Maduro’s government blames U.S. government elites for the economic and political crisis in Venezuela. Government officials also claim that the opposition is attempting a coup plot. Diosdado Cabello, a socialist law maker and vice president of Maduro’s United Socialist Party of Venezuela (PSUV) stated, “We are not going to surrender and they will never step on Miraflores again, because anyone who betrays his homeland and is imploring an invasion of foreign forces must be treated as an enemy in his homeland, as a traitor to his homeland.”

For more information, please see:

Al Jazeera—Protesters Clash with Security Forces in Caracas—6 April 2017.

Reuters—Venezuelan Opposition, Security Forces Clash in Anti-Maduro Protests—6 April 2017.

Telesur—Venezuela Right-Wing Opposition Plans Violent Attacks: Lawmaker—6 April 2017.

Washington Post—Protestors Clash With Government Forces in Venezuela—6 April 2017.

Torrential Floods in Peru Affecting Thousands

By Cintia Garcia

Impunity Watch Reporter, South America

LIMA, PERU—The El Niño phenomena is battering the Andean country of Peru with extreme weather. Due to the torrential downpours and flooding, ninety-four people are dead and an estimated seven-hundred-thousand people are homeless in 12 of the 25 regions of Peru.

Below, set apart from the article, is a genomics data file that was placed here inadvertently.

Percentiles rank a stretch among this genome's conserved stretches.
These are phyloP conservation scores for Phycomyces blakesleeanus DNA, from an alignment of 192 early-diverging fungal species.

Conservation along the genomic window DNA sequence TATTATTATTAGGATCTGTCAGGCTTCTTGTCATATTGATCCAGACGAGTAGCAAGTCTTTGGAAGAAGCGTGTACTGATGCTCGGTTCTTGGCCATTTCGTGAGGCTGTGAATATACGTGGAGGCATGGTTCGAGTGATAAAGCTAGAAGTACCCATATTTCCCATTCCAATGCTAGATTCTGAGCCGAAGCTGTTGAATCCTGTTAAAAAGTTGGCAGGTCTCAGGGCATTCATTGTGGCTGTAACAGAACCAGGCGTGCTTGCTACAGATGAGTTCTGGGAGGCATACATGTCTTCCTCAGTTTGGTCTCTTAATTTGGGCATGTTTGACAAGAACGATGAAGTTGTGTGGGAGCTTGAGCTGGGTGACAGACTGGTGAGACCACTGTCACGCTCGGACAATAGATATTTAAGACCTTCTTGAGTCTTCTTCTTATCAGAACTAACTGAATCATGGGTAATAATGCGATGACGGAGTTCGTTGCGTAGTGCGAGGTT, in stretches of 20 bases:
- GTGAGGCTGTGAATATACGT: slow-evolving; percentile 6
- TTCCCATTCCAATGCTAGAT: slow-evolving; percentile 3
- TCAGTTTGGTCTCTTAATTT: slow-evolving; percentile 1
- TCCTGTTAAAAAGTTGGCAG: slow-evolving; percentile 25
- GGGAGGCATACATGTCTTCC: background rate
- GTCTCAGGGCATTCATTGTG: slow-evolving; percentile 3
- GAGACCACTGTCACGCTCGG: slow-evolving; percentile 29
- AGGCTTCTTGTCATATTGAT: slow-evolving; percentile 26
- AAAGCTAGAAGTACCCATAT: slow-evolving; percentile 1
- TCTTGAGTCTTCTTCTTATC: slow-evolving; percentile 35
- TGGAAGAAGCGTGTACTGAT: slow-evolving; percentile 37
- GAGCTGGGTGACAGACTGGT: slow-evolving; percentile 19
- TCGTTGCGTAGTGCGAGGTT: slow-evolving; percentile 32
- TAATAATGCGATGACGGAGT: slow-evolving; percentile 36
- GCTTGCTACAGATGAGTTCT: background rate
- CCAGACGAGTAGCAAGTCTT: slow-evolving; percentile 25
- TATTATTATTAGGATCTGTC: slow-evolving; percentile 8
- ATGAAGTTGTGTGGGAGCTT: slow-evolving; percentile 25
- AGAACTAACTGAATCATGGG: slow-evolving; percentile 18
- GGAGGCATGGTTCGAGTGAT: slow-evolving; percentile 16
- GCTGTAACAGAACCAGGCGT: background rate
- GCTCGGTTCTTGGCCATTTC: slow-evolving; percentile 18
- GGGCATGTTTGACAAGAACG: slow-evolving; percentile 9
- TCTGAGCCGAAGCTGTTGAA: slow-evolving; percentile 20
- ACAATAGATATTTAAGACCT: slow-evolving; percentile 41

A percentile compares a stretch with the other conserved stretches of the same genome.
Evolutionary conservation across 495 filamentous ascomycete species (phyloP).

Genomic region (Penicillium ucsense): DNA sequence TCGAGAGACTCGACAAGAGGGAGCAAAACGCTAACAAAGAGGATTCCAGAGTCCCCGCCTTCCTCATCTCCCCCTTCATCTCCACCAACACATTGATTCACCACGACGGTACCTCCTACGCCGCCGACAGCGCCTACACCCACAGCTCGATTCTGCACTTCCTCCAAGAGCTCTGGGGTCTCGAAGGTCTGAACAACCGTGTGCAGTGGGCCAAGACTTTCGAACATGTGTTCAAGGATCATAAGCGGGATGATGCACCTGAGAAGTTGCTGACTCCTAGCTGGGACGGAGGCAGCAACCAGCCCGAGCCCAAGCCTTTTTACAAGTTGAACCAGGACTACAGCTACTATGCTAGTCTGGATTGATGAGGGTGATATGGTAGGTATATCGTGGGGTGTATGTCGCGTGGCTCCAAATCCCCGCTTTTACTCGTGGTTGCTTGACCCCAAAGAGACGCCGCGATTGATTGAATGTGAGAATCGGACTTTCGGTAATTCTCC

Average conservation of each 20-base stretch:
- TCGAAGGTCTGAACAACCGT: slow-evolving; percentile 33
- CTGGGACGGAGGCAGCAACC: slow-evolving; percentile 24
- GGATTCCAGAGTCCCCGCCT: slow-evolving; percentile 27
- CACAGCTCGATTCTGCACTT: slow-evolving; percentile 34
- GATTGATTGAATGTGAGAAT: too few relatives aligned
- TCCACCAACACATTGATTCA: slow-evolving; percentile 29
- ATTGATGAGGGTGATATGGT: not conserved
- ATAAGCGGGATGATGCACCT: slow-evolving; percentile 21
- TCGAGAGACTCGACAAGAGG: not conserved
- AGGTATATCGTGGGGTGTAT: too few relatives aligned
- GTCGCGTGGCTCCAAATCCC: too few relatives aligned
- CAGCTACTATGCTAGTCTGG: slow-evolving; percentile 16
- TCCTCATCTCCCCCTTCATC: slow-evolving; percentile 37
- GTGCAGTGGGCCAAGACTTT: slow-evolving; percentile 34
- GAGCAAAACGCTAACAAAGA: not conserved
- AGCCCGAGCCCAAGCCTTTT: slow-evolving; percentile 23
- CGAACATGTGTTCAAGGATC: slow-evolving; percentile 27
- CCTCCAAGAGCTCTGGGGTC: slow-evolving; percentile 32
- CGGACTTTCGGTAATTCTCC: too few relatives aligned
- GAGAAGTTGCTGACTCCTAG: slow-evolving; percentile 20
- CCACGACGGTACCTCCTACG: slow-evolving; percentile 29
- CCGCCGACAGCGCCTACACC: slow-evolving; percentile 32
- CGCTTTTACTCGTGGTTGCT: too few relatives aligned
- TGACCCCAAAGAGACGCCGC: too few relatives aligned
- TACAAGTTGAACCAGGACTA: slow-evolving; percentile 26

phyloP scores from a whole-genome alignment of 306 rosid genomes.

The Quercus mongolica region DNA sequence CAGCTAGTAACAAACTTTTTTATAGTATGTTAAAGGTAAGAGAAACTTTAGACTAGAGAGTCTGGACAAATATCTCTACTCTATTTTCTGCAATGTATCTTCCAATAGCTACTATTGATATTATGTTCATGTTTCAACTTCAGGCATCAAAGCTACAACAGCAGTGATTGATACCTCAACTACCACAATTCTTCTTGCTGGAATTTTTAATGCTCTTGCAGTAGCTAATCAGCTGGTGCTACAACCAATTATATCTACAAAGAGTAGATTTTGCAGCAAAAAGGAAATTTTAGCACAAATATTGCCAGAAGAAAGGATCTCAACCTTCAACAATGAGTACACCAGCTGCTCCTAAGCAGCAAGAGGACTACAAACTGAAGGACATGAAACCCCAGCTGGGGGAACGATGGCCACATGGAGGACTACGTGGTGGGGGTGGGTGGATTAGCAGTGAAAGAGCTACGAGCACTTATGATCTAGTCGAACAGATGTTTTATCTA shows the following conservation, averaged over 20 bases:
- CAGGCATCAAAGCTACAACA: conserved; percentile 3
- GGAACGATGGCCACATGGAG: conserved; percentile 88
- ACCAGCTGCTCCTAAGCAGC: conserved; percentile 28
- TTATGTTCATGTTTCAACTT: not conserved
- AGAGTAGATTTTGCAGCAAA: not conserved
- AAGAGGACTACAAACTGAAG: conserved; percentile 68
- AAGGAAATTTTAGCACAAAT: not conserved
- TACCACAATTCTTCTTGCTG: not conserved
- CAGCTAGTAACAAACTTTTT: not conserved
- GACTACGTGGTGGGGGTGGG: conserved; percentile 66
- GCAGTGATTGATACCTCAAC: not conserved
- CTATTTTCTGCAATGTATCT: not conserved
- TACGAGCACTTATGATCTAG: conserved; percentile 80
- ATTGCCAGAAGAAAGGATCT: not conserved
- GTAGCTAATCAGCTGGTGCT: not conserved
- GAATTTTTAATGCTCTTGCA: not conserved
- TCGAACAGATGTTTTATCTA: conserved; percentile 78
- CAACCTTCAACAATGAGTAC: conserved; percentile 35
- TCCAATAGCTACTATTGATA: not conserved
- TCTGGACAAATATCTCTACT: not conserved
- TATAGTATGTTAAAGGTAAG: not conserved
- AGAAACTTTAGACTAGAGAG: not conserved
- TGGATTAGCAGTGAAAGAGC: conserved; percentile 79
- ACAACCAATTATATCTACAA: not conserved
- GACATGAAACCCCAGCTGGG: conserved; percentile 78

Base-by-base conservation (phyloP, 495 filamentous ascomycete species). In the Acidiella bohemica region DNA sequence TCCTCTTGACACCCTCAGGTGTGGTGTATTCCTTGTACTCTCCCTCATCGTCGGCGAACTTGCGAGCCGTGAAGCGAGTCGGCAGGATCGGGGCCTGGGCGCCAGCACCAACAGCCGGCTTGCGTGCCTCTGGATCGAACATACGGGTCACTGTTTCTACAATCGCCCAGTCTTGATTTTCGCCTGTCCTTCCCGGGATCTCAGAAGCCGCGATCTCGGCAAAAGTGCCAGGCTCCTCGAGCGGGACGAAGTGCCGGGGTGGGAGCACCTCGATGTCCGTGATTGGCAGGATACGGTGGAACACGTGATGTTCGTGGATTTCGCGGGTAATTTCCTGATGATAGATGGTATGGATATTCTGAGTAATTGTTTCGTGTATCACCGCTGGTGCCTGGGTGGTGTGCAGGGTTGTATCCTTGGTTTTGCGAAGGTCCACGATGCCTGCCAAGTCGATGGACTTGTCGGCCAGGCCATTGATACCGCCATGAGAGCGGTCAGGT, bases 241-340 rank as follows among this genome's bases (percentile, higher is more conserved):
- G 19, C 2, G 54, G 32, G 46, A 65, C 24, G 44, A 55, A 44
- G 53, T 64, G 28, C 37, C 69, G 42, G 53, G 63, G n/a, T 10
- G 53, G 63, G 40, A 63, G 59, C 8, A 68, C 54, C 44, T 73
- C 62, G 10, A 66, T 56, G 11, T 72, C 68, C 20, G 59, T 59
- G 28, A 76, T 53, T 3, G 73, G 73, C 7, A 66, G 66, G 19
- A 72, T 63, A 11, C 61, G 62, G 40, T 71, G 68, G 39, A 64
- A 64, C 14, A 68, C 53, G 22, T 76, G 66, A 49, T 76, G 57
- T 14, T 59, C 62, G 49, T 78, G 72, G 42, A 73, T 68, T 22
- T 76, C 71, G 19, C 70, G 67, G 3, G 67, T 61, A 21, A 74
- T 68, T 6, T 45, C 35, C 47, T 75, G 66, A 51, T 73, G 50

Citizens in Peru deal with the aftermath of the the floods. (Photo Courtesy of NBC News)

The rain has severally damaged the northwestern coastal region of Peru. Additionally, the weather event has been considered the worst natural disaster to hit the nation in twenty years. Meteorologists believe there is little hope of relief from the extreme weather which is predicted to last for many weeks to come. The weather system hitting Peru is very unusual.

The widespread damage to infrastructures such as roads and highways has hampered relief efforts. For example, in Catacaos, Peru the flood waters have reached up to six-feet high killing four and isolating the town. Relief efforts have struggled to reach the area. Only five-hundred people have been evacuated while many continue to wait to be rescued. Furthermore, in the capital of Lima, many residents have gone six days without drinking water. General Jorge Chavez of the National Center for Emergency Operations stated, “We know this is an extreme situation, but we are pleading for calm. Please be confident that all will be taken care of.” Many citizens believe the response by the government has been too slow. The Peruvian government has sent its army to assist in the rescue efforts.